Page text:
Take a look at http://en.wikipedia.org/wiki/Prostate_cancer_screening. Even for the medical profession gone are the days when every doctor would advise men over a certain age to have regular socalled PSA screening to test for cancer of the prostate. A lot of money was wasted on that test. 'PSA levels can change for many reasons other than cancer. Two common causes of high PSA levels are enlargement of the prostate (benign prostatic hypertrophy (BPH)) and infection in the prostate (prostatitis). It can also be raised for 24 hours after ejaculation and several days after catheterization.'
If you have an uncomfortable 'pressing' feeling in the perineum area between the legs and above that area 'on the inside' so-to-speak, maybe like you are 'sitting on a ball', that may turn out to be caused by an enlarged prostate. Leave off bicycling while you have it checked out professionally!
Absent any immediate life-threatening diagnosis from the experts, check out alternative treatments. If you just have a (benign) enlarged prostate, you may find that a few drops of Saw Palmetto tincture taken daily for a few months will remove the discomfort totally with little or no risk of side effects. There are also other homeopathic and herbal remedies which can often help your body to cure the problem: see your homeopath or herbalist. But remember that your own dietary e.g. excess alcohol, and other habits (bicycling?!), could be the cause of an enlarged prostate, and so you will have to be prepared to do detective work in that area as well.
And when should you contemplate surgery? Well, the article extracted below is a reminder why surgery to remove an enlarged prostate is now thought to be probably normally not the way to go unless your specialist comes up with very convincing reasons for it - which you should check and doublecheck yourself.
"If you were diagnosed with an enlarged prostate about 10 years ago, then you may be one of many unlucky men. Especially if your blood tests revealed a higher than normal PSA. You would've probably gone under the knife straight away, because surgery, followed by radiation or chemo (or both!), was the common course of treatment back then.
Fortunately, there were a few good doctors back then (and more thankfully now) prepared to hold off on treatment and monitor your condition instead. In light of recent PSA research, hopefully more doctors will discontinue yearly PSA monitoring altogether.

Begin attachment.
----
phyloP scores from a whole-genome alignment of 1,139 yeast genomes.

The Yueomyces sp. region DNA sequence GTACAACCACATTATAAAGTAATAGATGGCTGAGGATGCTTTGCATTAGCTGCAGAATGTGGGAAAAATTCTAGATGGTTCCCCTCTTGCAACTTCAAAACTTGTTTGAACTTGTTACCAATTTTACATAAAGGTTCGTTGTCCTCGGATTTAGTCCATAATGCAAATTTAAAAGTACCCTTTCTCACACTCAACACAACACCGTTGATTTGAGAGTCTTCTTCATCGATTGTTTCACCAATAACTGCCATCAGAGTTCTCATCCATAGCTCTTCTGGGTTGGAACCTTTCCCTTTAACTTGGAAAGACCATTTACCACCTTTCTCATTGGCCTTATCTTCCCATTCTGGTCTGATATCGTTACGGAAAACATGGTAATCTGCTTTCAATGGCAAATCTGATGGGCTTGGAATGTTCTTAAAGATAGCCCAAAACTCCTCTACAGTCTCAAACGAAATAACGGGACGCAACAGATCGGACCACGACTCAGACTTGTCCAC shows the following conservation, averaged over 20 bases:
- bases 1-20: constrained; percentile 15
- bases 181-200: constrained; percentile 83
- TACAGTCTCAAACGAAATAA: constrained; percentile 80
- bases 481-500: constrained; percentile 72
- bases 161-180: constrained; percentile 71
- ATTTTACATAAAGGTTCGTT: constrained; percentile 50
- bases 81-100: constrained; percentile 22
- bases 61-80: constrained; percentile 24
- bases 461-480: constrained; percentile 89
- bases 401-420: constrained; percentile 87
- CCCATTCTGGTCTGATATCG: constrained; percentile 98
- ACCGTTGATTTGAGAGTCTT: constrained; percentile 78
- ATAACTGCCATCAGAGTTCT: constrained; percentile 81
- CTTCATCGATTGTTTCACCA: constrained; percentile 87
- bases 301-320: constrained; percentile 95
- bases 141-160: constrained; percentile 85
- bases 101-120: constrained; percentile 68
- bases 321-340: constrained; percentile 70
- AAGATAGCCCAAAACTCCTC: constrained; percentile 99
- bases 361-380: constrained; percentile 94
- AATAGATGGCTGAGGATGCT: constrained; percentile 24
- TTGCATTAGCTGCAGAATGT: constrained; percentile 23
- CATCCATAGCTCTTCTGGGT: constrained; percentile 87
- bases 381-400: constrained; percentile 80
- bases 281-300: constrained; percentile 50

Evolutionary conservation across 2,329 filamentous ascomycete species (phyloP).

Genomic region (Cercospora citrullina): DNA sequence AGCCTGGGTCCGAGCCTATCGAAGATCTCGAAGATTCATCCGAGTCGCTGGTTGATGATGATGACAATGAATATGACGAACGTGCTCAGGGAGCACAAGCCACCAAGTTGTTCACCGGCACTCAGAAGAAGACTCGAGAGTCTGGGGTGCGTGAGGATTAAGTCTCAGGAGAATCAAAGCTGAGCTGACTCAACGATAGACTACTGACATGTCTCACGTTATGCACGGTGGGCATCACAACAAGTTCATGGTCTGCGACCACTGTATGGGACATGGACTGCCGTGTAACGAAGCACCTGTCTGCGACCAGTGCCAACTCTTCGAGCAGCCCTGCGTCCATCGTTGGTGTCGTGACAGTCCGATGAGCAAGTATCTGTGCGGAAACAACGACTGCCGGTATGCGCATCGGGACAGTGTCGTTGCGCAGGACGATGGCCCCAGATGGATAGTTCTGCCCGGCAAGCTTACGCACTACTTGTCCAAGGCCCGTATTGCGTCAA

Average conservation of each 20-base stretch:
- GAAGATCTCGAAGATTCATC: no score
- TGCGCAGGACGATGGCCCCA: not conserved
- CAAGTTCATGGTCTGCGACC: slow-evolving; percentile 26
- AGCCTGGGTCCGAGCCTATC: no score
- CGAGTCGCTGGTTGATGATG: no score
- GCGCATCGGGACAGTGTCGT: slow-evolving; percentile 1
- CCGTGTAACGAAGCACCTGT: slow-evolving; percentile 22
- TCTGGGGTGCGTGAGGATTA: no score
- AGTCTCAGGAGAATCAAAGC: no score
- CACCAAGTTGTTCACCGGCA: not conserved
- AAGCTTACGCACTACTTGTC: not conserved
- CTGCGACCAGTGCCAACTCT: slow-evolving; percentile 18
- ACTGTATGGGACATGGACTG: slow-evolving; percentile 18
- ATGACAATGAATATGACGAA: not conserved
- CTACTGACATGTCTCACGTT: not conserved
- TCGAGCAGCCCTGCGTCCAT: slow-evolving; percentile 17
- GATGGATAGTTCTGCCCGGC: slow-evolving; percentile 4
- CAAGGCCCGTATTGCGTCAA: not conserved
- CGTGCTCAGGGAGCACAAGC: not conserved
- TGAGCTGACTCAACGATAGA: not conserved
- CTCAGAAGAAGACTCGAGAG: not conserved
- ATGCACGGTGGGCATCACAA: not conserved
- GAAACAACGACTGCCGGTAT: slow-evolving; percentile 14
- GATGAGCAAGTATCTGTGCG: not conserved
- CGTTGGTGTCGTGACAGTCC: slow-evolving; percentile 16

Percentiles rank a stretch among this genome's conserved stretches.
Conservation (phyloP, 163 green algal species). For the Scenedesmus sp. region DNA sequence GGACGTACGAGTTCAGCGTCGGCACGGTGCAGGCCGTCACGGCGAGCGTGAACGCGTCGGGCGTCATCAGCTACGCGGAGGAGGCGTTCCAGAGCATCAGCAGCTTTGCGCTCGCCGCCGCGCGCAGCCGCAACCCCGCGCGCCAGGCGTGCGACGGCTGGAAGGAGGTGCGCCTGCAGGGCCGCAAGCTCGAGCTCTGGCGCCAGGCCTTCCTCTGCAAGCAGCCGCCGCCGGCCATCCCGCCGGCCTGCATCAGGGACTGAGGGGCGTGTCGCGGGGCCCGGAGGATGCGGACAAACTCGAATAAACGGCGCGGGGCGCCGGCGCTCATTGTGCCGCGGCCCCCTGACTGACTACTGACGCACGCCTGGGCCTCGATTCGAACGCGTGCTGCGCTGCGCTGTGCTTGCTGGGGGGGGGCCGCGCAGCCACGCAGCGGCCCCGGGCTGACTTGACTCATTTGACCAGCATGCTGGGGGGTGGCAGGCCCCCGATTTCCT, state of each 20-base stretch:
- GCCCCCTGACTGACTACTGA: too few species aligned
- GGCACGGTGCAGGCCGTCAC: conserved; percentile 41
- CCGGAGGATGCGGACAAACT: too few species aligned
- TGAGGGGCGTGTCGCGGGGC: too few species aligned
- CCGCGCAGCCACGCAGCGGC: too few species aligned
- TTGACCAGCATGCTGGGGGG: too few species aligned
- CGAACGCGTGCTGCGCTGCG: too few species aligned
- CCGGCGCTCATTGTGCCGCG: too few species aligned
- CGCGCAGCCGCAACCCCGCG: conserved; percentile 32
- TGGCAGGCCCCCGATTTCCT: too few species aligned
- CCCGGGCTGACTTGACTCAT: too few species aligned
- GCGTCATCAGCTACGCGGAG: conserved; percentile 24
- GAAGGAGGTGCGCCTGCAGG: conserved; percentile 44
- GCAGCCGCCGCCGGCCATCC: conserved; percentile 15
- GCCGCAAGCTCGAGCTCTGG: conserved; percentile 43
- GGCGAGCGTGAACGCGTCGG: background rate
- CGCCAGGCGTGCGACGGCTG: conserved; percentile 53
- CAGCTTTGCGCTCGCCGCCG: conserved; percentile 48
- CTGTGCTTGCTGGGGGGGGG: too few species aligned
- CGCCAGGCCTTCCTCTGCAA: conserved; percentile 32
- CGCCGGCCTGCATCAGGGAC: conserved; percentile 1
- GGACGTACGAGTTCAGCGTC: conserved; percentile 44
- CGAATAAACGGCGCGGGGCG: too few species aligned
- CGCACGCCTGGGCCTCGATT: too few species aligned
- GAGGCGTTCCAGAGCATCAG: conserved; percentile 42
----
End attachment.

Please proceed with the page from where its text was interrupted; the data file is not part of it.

All men should be so lucky. But far too many are not.
Changing the standard of care
A recent New England Journal of Medicine study enrolled more than 730 men with localized prostate cancer — meaning their cancer had not spread beyond the prostate. Their average age was about 66 years.
In half of the men, surgeons removed their prostates. Men in the other half were "observed." They weren't treated. Doctors screened their PSA levels.
After 10 years, there was very little difference in death rates between the two groups. The difference was so small that it landed within the possible margin of error.
Meanwhile, more than 20 percent in the surgery group suffered complications from their surgery, including one death.
Let's make this as simple as possible. Most men with localized prostate cancer should not be treated. And this is especially true for men in their 70s and beyond.
Men? Doctors? Are you getting all this? It could hardly be more important! Let's not wait years for the standard of care to change… nobody should take an aggressive course of action if it is not absolutely necessary.
"Radical Prostatectomy versus Observation for Localized Prostate Cancer" New England Journal of Medicine, Vol. 367, No. 3, 7/19/12, nejm.org
"Prostate cancer surgery fails to cut deaths in study" Gene Emery, Reuters Health, 7/18/12, reuters.com"